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Cover Story: Out of Bounds

COBRA Ensemble finds a local audience for its progressive, improvisational sound

By Steve Aust · May 27th, 1999 · Cover Story

For some, the COBRA Ensemble is music. For others, it's an amusing novelty. For still others, it's sheer auditory chaos. The opinions on the Cincinnati ensemble may vary wildly, which Nathan Fuhr, COBRA's founder and "instigator" (a quite apropos title he dons as ensemble leader) concedes is inevitable with their style of music.

"Our sound is very left of center and will seem bizarre to some," Fuhr said. "This music is not meant for mass consumption."

COBRA is a musical concept pioneered by New York composer John Zorn, whose work has varied from writing movie scores to more conventional classical compositions. Fuhr exudes a tremendous amount of passion for Zorn and COBRA, the music of which is the focal point of the Ensemble.

"To someone who doesn't get COBRA, it seems like a bunch of people on a stage just making noise," he said. "There have been some poor attempts at COBRA that ended up in chaos. I was very careful in selecting musicians for the ensemble.

"Talent is very important, but I was looking for more than that," Fuhr explained. "To play in this group, it's very important to be innovative and uninhibited with music. If someone in the group had too narrow a view of COBRA, they would kill a performance."

The band has an eclectic mix of instruments, depending on which players are present at a given show. Typically, there are anywhere from eight to 13 players, the core members being Mike Barnhardt on alto sax, Jack Broad on electric guitar, Andrea Foster on vocals, Tony Franklin on drums, Paul Hogan on keyboards and sampler, Adam Petty on cello, David Layman on trombone and Brian Schwab on trumpet. The group's background is diverse; some have Jazz leanings, some a Classical background, others Rock & Roll.

At present, the only cities in the world with COBRA ensembles are San Francisco, Seattle, Tokyo and Cincinnati. The Queen City's conservative moorings make it ripe for COBRA-style music, Barnhardt said.

"In a city like New York or Los Angeles, where everything's been done, people would be blasé towards something like COBRA," he said. "To me, the fact that Cincinnati is so conservative leads to an equal and opposite reaction, where people are more eager to listen to something more unusual."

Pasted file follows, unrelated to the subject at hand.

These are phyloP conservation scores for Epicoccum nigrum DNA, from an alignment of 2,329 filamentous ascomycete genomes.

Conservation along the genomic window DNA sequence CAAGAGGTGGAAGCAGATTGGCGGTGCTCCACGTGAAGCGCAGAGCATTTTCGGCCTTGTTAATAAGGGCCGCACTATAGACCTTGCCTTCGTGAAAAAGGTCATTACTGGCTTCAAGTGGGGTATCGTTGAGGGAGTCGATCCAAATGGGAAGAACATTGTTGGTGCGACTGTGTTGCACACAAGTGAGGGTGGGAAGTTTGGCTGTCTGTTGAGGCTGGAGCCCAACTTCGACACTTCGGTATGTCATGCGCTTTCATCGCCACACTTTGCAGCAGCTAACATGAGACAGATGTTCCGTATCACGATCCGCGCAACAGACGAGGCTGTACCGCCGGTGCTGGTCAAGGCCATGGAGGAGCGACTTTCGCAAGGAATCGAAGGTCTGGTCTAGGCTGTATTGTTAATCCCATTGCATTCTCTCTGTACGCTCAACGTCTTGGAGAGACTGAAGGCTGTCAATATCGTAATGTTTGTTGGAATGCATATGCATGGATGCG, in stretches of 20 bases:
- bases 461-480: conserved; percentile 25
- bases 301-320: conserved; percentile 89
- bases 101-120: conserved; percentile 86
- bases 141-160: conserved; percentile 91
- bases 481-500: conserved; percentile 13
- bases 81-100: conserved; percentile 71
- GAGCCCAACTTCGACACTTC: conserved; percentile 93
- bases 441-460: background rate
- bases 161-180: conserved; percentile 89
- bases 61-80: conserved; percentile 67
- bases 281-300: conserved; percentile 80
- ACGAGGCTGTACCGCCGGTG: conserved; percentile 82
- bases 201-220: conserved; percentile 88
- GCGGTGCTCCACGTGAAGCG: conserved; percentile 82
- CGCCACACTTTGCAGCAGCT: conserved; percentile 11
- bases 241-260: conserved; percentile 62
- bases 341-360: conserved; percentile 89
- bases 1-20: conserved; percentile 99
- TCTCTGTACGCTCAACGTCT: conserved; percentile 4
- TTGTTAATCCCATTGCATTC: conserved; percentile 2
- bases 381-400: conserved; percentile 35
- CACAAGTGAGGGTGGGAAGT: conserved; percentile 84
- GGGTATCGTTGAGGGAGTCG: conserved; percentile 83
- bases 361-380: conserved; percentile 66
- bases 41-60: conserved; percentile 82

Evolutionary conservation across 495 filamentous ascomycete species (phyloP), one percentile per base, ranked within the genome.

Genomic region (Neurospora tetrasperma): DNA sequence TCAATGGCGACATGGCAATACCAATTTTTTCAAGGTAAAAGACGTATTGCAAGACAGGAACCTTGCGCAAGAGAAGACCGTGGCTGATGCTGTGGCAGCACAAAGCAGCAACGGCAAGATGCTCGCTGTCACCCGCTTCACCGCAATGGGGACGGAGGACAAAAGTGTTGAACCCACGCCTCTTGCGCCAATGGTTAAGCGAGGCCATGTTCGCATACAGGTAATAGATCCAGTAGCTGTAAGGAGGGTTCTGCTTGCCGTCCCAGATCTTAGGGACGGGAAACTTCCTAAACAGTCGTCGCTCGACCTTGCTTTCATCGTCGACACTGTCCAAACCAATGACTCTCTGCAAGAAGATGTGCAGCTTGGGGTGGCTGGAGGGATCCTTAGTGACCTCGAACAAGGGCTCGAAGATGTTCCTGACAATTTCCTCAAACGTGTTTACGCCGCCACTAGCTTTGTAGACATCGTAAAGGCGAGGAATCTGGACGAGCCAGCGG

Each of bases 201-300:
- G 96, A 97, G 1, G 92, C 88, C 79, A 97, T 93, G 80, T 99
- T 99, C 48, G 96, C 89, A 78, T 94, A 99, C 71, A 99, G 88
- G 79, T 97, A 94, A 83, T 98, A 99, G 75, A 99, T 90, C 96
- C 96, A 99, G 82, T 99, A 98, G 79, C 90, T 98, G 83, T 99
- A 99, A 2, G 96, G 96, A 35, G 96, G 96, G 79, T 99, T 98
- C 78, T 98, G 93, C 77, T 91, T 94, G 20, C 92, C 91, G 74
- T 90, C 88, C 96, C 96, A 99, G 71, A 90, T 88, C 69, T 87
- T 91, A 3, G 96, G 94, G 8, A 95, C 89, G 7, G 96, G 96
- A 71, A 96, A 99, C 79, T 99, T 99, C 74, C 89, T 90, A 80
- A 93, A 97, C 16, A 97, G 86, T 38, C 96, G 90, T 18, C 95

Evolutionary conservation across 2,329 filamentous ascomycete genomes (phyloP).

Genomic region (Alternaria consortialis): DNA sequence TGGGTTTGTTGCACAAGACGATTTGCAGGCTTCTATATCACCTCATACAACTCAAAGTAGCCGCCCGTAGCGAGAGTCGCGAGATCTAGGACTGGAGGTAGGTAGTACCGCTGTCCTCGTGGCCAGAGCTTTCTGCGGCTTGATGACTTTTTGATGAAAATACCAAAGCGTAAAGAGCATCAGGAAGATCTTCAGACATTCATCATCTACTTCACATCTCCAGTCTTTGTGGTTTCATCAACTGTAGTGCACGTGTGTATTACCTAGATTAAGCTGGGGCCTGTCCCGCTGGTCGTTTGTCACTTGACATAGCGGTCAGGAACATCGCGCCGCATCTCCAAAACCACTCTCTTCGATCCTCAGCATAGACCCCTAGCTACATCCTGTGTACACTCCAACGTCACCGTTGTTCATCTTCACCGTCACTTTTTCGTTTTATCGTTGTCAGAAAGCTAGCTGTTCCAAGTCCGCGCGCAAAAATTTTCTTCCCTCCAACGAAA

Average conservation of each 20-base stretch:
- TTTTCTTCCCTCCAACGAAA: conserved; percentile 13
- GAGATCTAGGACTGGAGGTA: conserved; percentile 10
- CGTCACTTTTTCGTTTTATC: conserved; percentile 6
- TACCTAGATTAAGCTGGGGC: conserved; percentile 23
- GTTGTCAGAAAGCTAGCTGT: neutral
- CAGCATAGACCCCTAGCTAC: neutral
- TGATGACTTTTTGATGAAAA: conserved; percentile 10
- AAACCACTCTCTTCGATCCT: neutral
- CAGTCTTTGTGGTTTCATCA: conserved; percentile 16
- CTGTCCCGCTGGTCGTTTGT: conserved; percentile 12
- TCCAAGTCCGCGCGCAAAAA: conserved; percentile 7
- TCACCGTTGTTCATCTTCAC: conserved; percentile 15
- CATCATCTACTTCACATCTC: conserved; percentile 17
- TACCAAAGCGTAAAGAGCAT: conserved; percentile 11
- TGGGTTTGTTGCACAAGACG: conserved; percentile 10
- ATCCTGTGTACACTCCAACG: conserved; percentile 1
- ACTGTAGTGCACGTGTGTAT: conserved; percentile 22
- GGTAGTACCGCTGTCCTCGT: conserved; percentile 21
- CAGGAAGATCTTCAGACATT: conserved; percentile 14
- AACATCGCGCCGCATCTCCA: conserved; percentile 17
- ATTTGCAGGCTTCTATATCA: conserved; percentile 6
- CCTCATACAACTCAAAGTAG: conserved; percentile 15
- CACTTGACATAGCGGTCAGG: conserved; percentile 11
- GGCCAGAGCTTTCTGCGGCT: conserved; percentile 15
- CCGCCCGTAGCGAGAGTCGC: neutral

As the show starts, Fuhr is sitting at a table and facing the performers, with numerous cards lying across the table face down.

Fuhr seems perhaps more like a surreal blackjack dealer than a conductor. The cards are marked with letters, numbers and symbols, signaling a variety of tempo and musical changes. Fuhr is reticent about their meanings.

"I don't want the audience to be focused on what's on the cards," he said. "While it may be an amusing aside, I don't want them to be a distraction."

At times, the band cruises in Jazz mode, with Schwab and Franklin resembling a Donald Byrd/Jack DeJohnette duo. Vocalist Andrea Foster's ethereal, nonsensical warbling evokes thoughts of martinis and mood lighting (read: Lounge). Just when the audience is lulled into a mellow vibe, Franklin ratchets up the tempo and the ensemble goes from avant-lounge to ... well, angels may fear to tread there.

While Fuhr is the conductor (in a loose sense of the term), COBRA is a democratic entity. When one or more members wants to do a "guerrilla" -- or ad-libbed -- interlude, they put on a bandanna and proceed (it has to be seen to be understood). At any given time, there could be a soloist, duo or trio performing aside from the group, or -- arguably when COBRA is at its most engaging -- there is a musical merry-go-round, when each player in turn makes whatever sound he or she wishes to make at the given time.